I sit by my mother as she sleeps. She has been going through the trials of learning to walk again, with what she calls her “bionic knee.” I do not see her as the Bionic Woman – at least not yet – but today, on day three, she got very tired. Mother is seventy-seven and she has never had major surgery. Personally, I think she has been a trooper, but even the best soldiers hurt.
She hurt today. In fact, she cried.
I finally got the Internet working in her hospital room and pulled up her favorite YouTube song, performed by Sarah Noelle, of Come Thou Fount of Every Blessing. Mother sang along, slowly at first, and then, her sweet soprano could be heard. As a girl in Livermore, Kentucky, my mother was in the Kentucky All State Chorus. I see why – she has a wonderful voice.
When the song ended, Mother looked at me, “Thank you, Anne. You’re a good girl.” She quickly fell silent. I knew her knee throbbed
“Do you want to hear it again?”
“Fannie?” she called me by my family name, “I need to raise my Ebenezer.”
“We all do,” I told her.
“You’re the armchair theologian. Why has all the bad things happened to me?” Mother sometimes falls dark when she hurts – but we all do. When we hurt, we do not understand why – or maybe that is the time we should seek Him out the most.
I worked by memory – in 1 Samuel 7, the prophet of same name and the Israelites were under attack by the Philistines. They were greatly afraid for their lives and they asked Samuel to pray for them – which they would win against the battle. Samuel offered a sacrifice to the Lord and asked for protection. The Lord listened to the prayer and accepted the sacrifice. The Philistines lost the battle and returned to where they had come from. Afterwards, Samuel took a stone and placed it between Mizpah and Shen and said the stone would be called “Ebenezer” because of the Lord had helped them. This is from 1 Samuel 7:12.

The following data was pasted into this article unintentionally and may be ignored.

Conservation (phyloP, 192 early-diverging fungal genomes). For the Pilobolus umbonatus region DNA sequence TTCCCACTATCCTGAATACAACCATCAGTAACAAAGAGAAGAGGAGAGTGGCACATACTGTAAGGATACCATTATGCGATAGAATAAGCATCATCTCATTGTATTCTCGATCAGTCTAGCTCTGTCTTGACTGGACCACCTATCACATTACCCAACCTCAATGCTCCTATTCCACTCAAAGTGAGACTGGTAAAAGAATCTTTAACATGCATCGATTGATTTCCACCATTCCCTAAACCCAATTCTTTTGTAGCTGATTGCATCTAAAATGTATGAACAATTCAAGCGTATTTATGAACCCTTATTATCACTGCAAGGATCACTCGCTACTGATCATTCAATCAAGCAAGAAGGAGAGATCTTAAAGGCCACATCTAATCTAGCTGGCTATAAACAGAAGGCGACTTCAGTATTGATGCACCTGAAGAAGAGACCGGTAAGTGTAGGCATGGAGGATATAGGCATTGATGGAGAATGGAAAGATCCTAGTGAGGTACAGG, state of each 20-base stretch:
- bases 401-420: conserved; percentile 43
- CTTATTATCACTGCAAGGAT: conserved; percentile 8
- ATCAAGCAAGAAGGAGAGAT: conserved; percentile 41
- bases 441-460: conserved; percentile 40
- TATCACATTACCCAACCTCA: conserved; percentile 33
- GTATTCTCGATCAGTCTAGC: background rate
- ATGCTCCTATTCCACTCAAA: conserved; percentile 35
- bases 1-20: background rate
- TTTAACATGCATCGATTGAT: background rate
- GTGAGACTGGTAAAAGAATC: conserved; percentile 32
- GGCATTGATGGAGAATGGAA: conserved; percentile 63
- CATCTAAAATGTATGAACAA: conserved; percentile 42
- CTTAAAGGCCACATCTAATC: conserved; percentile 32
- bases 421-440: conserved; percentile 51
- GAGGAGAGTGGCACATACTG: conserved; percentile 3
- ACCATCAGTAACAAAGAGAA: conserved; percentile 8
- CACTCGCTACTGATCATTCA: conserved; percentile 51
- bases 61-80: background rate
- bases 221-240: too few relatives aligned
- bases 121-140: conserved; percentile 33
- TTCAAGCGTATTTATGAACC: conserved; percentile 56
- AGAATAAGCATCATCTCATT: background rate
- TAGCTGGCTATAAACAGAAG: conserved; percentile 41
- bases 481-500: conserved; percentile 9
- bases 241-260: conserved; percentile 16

“We raise our Ebenezer as we praise Him in low and high times – and by helping ourselves as He helps us, “I told her.
“That sounds trite,” she argued.
Oh dear. The one thing going for me as an armchair theologian (actually, I did degree in it), Mother and I both were United Methodists converted by Redemptrist Fathers. We both think identically – it is rather frightening.
“Perhaps,” I told my mother, “the Lord wants us to get up and walk on our knee – maybe call that bionic knee ‘Ebenezer’ and make it a standing point of praise that you got healing in this surgery. You are going to feel pain – and that sucks. But you will be better.”
“It’s going to hurt, Mother. Just focus on the fact, day by day, you will be better. Praise him at all times – like the song says, ‘I’ll praise the mount I’m fixed upon it
Mount of thy redeeming love.’ Do small goals, small steps.”
“I’m going to the potty with help – every time,” she informed me, “I thank God I got help getting to it. The steps seem so long though!”
“I know. I’ve watched.”
“And I walked the hall a bit too – I think three times,” she counted.
“Four times,” I cheered her on.
Mother crossed herself, said a prayer, and told me to play some Jim Reeves country. “Makes me think of my mother – your grandmother – and happy times. I will work on my Ebenezer when I go walk in a while. For now, I’m going to rest. I will use my new knee. Maybe I can kneel at prayer again.” She pats my hand. I pat her hand back. We’re big hand patters!
I quietly play Jim Reeves and let my mother fall asleep. I type this after our short theological discussion and listen to her gentle snore.
Do I raise my own Ebenezer? Do I praise Him enough for what He has done for me? I think so, but in further memory I ask Him, “Here’s my heart, O take and seal it, seal it for Thy courts above.”
(Credit for beautiful vocals: https://www.youtube.com/watch?v=g3w9nvXuVnk)
Come Thou Fount of Every Blessing Lyrics: https://www.lds.org/music/text/other/come-thou-fount-of-every-blessing?lang=eng